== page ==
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High Prevalence of Hearing Loss Seen After Infant Heart Surgery

Last Updated: March 02, 2018.

The prevalence of hearing loss in preschool children who had heart surgery in infancy may be above 20 percent, according to a study published in the January issue of The Journal of Pediatrics.

FRIDAY, March 2, 2018 (HealthDay News) -- The prevalence of hearing loss in preschool children who had heart surgery in infancy may be above 20 percent, according to a study published in the January issue of The Journal of Pediatrics.

Madison A. Grasty, from the Children's Hospital of Philadelphia, and colleagues investigated the prevalence of hearing loss after cardiac surgery in infancy and factors associated with hearing loss. As part of a prospective study evaluating neurodevelopmental outcomes at age 4 years, 348 children who had congenital heart disease repair underwent audiologic and neurodevelopmental evaluations.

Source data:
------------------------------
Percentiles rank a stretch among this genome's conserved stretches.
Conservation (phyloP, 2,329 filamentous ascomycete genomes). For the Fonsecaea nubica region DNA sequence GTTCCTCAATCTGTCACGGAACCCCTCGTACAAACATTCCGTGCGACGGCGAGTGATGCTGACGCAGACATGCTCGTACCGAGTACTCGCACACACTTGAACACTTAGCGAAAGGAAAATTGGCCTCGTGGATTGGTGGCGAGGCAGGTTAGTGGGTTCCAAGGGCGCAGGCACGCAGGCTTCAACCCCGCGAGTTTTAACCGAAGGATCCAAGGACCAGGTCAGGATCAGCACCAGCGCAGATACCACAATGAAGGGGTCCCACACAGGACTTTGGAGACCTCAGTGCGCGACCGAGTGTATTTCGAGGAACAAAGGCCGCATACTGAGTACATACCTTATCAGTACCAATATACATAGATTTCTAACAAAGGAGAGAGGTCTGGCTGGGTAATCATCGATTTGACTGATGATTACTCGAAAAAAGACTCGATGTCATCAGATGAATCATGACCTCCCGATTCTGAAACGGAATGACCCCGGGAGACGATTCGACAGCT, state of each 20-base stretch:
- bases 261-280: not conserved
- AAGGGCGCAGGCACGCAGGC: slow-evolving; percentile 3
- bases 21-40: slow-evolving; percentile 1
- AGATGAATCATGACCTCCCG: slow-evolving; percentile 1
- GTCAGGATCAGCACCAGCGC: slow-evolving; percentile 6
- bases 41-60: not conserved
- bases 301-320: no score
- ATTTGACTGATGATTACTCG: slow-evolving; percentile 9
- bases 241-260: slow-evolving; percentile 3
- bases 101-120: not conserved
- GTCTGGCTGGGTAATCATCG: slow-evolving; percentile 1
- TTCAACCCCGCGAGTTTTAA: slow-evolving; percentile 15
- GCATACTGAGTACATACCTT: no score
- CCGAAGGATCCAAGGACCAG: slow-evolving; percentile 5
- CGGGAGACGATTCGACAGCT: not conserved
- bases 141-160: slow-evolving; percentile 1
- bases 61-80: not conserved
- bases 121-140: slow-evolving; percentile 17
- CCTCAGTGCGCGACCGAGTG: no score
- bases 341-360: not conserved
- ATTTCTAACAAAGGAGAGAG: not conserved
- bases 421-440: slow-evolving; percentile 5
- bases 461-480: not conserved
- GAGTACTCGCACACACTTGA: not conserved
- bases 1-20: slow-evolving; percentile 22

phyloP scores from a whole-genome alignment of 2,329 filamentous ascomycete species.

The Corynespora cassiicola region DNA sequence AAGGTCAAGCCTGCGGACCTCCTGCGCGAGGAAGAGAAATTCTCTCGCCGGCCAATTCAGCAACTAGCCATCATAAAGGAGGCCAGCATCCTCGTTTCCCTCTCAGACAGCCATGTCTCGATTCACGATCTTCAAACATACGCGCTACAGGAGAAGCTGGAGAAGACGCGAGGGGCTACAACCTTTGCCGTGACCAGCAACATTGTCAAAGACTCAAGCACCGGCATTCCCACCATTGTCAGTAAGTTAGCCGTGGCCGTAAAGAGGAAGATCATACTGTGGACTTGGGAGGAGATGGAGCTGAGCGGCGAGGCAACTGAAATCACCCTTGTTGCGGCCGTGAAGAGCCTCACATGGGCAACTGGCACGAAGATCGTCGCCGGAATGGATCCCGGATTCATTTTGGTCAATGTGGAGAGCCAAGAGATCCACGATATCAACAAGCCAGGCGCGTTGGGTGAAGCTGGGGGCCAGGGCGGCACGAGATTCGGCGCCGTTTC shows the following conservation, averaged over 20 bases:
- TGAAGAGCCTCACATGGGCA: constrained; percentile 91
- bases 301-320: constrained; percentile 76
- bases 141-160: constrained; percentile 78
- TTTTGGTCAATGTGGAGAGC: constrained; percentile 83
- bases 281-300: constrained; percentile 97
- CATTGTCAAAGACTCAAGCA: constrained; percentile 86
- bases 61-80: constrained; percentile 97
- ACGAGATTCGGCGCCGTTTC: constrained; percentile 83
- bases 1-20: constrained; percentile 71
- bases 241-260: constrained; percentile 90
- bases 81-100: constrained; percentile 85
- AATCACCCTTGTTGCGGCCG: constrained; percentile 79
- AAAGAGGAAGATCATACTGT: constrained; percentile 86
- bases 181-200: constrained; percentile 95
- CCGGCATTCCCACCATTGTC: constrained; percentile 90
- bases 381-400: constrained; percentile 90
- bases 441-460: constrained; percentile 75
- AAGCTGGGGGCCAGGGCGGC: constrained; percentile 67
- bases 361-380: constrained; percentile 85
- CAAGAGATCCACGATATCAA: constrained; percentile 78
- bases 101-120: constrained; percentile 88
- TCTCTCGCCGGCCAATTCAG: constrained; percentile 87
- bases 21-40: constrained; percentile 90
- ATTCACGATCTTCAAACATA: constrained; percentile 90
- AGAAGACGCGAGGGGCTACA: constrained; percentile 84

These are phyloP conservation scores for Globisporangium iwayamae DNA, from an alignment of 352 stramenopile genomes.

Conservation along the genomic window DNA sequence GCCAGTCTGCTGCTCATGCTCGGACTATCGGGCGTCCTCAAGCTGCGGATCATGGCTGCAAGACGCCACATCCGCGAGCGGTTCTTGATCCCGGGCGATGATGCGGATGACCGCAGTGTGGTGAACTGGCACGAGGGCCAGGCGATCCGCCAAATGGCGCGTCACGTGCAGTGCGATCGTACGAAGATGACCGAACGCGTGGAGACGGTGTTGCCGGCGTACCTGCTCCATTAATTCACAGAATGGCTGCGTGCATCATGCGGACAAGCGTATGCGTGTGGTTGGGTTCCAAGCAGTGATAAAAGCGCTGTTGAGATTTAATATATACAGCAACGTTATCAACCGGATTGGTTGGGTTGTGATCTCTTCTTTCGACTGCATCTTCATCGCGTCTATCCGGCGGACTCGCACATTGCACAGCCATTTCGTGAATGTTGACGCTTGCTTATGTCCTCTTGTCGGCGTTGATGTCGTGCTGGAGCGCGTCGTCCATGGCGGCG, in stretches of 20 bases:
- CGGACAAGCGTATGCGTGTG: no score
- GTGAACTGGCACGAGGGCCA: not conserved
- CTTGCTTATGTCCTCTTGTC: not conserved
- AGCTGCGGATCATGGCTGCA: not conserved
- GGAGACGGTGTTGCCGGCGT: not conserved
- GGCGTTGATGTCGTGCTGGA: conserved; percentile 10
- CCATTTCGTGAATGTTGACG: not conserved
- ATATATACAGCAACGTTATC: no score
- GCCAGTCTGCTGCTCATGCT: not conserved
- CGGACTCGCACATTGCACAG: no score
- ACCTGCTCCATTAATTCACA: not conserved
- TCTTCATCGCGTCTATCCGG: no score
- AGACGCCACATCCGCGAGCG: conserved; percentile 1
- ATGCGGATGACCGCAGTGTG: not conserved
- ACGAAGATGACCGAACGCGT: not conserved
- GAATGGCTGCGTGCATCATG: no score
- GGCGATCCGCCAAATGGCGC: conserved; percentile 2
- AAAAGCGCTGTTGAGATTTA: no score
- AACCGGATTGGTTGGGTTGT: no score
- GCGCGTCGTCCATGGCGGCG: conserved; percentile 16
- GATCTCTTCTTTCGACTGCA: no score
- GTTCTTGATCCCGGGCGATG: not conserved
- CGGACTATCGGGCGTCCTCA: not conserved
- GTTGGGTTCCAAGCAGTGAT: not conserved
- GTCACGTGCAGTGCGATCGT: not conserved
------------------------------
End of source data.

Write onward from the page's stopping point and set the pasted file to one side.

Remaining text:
The researchers found that the prevalence of hearing loss was 21.6 percent overall, 12.4 percent for conductive hearing loss, 6.9 percent for sensorineural hearing loss, and 2.3 percent for indeterminate hearing loss. Only 5.2 percent of subjects had screened positive for hearing loss before the study. Younger gestational age, longer postoperative duration of stay, and a confirmed genetic anomaly were associated with hearing loss after the researchers adjusted for patient and operative covariates. Furthermore, the presence of hearing loss was associated with worse language, cognition, and attention.

"These findings suggest that the prevalence of hearing loss in preschool children after heart surgery in infancy may be 20-fold higher than in the 1 percent prevalence seen in the general population," the authors write.

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